Saline Considers Curbside Pickup At Cannabis Establishments

Should the City of Saline allow cannabis customers curbside pickup in dispensary parking lots?

That’s the question city council will wrestle with when it meets again March 18.

Community Development Director Ben Harrington introduced the issue to the city council at Monday’s meeting. He said the city’s attorney has advised the city to adopt a clear standard for curbside pickup. To start the discussion, he offered two ordinances for the council to choose from. One would prohibit curbside pickup, and the other would allow it.

In his memo to council, Harrington said city staff has not found other cities that regulate curbside pickup In 2022, Ann Arbor clarified its ordinance to allow curbside pickup at marijuana dispensaries. After reviewing the issue with the city’s planning consultant, Harrington interpreted the city’s zoning code would permit curbside pickup in commercial districts as the city allows “drive-through facilities which are customarily incidental to the permitted principle uses and structures located on the same site.”

The issue seems generally clouded by attitudes specifically toward marijuana.

Ben Goodman, who generally opposed marijuana establishments when the city was considering them, advised the city to reject curbside pickup during public comment. Goodman said that when the city began considering cannabis businesses, the planning commission was clear that curbside pickup should be prohibited. He said he wasn’t sure why it was even a discussion. Goodman said that near Rush, on the west side, there were marginalized people in Section 8 homes, a school and a dance studio that teaches kids.

“It’s not safe. It’s a drug deal. I come from the east coast. Marijuana is a gateway drug. I’ve lost a lot of students to it. And now you’re opening another way for people to come pick it up,” Goodman said.

Shaun Mansour, owner of Rush Cannabis, explained that curbside pickup wouldn’t be much different than the kind of pickup orders currently served if allowed. Customers would place their orders online. But instead of going into the store, they’d park in a sport with a sign designating pick-ups. They’d call the number on the sign and tell the “budtender” or servicer they had arrived. The employee would take the order to the vehicle and check ID with a scanner.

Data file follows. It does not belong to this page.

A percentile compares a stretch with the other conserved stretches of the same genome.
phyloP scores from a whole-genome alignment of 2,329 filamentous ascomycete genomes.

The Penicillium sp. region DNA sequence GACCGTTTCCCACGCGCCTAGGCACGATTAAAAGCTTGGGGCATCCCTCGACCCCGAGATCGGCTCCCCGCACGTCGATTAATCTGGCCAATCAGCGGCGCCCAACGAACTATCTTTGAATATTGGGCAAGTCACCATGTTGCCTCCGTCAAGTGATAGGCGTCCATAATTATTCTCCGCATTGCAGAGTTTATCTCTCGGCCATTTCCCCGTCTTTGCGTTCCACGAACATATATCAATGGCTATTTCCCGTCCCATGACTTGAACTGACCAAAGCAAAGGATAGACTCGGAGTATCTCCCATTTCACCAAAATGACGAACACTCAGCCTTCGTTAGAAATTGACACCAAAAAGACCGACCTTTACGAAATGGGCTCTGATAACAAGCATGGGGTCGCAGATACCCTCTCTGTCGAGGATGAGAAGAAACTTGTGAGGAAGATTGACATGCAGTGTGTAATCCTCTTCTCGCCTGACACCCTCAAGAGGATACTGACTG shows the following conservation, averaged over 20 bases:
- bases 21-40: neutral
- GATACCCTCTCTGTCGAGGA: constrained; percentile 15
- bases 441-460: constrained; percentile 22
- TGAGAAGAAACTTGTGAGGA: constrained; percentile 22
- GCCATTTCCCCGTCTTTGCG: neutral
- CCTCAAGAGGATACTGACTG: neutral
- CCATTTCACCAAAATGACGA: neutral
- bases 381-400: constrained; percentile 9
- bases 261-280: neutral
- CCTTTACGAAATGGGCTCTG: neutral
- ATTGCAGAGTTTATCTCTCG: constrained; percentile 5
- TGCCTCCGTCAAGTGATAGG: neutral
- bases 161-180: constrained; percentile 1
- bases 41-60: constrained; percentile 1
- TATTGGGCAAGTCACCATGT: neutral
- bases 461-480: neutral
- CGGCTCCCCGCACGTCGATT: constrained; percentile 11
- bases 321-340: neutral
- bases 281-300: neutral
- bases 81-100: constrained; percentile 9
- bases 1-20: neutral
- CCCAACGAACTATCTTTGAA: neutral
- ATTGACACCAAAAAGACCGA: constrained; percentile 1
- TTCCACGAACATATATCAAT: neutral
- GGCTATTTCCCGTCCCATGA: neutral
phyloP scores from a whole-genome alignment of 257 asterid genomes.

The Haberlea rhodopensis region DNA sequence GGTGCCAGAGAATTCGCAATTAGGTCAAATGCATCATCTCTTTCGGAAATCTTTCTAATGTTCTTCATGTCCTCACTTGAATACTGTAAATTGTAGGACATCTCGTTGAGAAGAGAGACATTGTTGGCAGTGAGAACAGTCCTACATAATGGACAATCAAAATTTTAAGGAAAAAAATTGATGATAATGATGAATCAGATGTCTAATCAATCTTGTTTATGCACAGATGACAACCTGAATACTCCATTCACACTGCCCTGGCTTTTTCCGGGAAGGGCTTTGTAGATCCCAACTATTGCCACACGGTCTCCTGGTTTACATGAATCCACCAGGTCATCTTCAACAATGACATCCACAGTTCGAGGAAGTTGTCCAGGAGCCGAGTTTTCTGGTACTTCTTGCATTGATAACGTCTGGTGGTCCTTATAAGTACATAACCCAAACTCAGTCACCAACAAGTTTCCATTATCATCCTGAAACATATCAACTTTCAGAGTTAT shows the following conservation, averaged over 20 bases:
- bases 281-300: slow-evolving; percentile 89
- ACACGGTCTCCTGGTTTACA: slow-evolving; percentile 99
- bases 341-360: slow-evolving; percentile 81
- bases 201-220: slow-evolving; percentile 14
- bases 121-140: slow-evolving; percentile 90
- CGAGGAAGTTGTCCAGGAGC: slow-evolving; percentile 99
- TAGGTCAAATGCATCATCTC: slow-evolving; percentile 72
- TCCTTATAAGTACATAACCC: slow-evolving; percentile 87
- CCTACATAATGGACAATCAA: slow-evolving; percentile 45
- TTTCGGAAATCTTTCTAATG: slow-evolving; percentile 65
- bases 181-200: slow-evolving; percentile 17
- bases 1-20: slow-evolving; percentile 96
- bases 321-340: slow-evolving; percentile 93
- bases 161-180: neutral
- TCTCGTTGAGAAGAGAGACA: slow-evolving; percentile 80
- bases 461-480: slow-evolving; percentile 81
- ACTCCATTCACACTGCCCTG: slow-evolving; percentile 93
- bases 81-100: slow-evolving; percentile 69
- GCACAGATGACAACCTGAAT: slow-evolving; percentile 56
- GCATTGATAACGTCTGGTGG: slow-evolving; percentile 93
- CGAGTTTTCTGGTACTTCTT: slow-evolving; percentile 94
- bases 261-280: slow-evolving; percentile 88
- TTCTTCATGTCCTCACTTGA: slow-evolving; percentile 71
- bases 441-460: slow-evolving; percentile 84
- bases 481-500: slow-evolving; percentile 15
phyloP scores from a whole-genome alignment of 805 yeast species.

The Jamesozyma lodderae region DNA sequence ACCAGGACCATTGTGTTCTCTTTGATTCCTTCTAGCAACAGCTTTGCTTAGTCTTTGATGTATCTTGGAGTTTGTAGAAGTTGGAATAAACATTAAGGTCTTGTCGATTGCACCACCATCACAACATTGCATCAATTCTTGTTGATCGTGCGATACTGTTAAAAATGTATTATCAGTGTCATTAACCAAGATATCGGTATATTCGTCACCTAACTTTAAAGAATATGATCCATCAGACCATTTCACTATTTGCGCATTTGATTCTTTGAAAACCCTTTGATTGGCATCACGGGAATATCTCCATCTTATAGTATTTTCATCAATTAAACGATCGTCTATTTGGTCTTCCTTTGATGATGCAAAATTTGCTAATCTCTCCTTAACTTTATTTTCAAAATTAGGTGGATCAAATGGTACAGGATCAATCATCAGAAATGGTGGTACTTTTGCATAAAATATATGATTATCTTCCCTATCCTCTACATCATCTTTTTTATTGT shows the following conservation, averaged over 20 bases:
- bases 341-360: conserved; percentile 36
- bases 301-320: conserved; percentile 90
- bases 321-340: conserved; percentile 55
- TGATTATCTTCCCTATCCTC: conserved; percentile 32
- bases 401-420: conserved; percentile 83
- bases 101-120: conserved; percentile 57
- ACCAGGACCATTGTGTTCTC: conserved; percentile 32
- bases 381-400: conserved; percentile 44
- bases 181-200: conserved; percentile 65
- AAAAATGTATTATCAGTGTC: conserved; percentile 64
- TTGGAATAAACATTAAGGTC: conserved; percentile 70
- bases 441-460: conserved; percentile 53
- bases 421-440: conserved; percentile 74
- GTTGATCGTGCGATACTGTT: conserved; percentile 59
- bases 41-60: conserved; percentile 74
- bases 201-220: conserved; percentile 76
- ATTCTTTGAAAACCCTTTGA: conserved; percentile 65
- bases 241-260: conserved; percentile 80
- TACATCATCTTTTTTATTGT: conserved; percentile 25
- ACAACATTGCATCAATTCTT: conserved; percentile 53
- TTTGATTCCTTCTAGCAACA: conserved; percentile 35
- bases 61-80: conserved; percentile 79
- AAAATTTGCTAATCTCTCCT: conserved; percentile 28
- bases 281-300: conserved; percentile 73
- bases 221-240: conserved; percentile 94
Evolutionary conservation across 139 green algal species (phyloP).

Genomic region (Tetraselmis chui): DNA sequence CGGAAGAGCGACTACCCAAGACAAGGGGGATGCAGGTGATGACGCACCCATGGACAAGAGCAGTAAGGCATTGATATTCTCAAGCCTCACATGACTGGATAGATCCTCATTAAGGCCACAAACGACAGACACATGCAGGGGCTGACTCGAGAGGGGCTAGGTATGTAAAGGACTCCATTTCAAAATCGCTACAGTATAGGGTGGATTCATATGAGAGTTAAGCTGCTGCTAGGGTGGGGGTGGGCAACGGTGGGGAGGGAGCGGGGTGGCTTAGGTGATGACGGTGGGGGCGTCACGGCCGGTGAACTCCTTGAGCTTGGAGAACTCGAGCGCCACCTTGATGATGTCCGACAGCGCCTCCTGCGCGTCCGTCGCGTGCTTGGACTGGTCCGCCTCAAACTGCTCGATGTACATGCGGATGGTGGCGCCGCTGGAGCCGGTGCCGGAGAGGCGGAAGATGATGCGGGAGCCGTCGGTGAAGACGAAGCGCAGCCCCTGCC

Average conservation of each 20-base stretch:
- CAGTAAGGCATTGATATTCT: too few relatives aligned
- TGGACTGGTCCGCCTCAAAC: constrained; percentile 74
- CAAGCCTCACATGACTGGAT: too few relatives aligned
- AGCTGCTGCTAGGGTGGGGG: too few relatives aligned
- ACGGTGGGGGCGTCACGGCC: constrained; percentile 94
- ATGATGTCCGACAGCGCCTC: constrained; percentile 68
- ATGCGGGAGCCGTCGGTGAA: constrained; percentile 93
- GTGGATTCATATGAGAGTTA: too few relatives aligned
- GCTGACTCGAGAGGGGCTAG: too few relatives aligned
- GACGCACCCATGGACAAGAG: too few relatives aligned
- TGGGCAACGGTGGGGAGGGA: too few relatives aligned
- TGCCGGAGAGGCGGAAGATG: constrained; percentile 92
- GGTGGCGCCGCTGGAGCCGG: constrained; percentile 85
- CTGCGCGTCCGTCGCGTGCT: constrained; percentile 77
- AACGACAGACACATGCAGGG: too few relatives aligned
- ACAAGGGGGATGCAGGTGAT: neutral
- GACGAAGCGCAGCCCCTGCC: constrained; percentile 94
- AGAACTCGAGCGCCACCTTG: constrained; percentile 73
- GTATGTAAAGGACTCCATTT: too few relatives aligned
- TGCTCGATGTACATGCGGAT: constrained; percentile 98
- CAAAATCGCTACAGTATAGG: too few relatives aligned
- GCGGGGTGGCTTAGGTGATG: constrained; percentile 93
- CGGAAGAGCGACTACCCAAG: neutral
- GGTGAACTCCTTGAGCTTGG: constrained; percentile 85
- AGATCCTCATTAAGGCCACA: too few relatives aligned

Mansour said the purpose is convenience for the customer.

“Some people just don’t want to get out of their vehicle on a rainy or snowy day. The other reason is discreetness. Some people just don’t want to walk in the store and let everyone in the store know they’ve walked in. They may be from different professions and want to keep things discrete,” Mansour said. From our end, we just want to convenience the customer as much as possible.”

Council briefly discussed the issue after Harrington laid it out.

Councillor Dean Girbach asked if the city allows curbside pickup of liquor. Harrington said he wasn’t aware of anything prohibiting it but was not aware of such a situation in the city. He noted that big box stores in Ann Arbor/Pittsfield allow it.

Answering a question from Councillor Janet Dillon, Mansour said he anticipated perhaps 20 percent of customers would use curbside pickup.

Dillon asked if the new St. Andrew’s Catholic School that has opened would require the city to adjust the site plan. Harrington said it would not.

Councillor Nicole Rice said she thought council should hear from the community before making a decision as it weighs some residential concerns against business interests.

“I would like to hear from the community. We also need to do everything we can to support businesses,” Rice said.

In addition, she pointed out that the city was set to receive $120,000 in tax revenue from Saline’s two marijuana businesses.

Harrington noted the anticipated negative impacts some people associated with cannabis businesses have not materialized.

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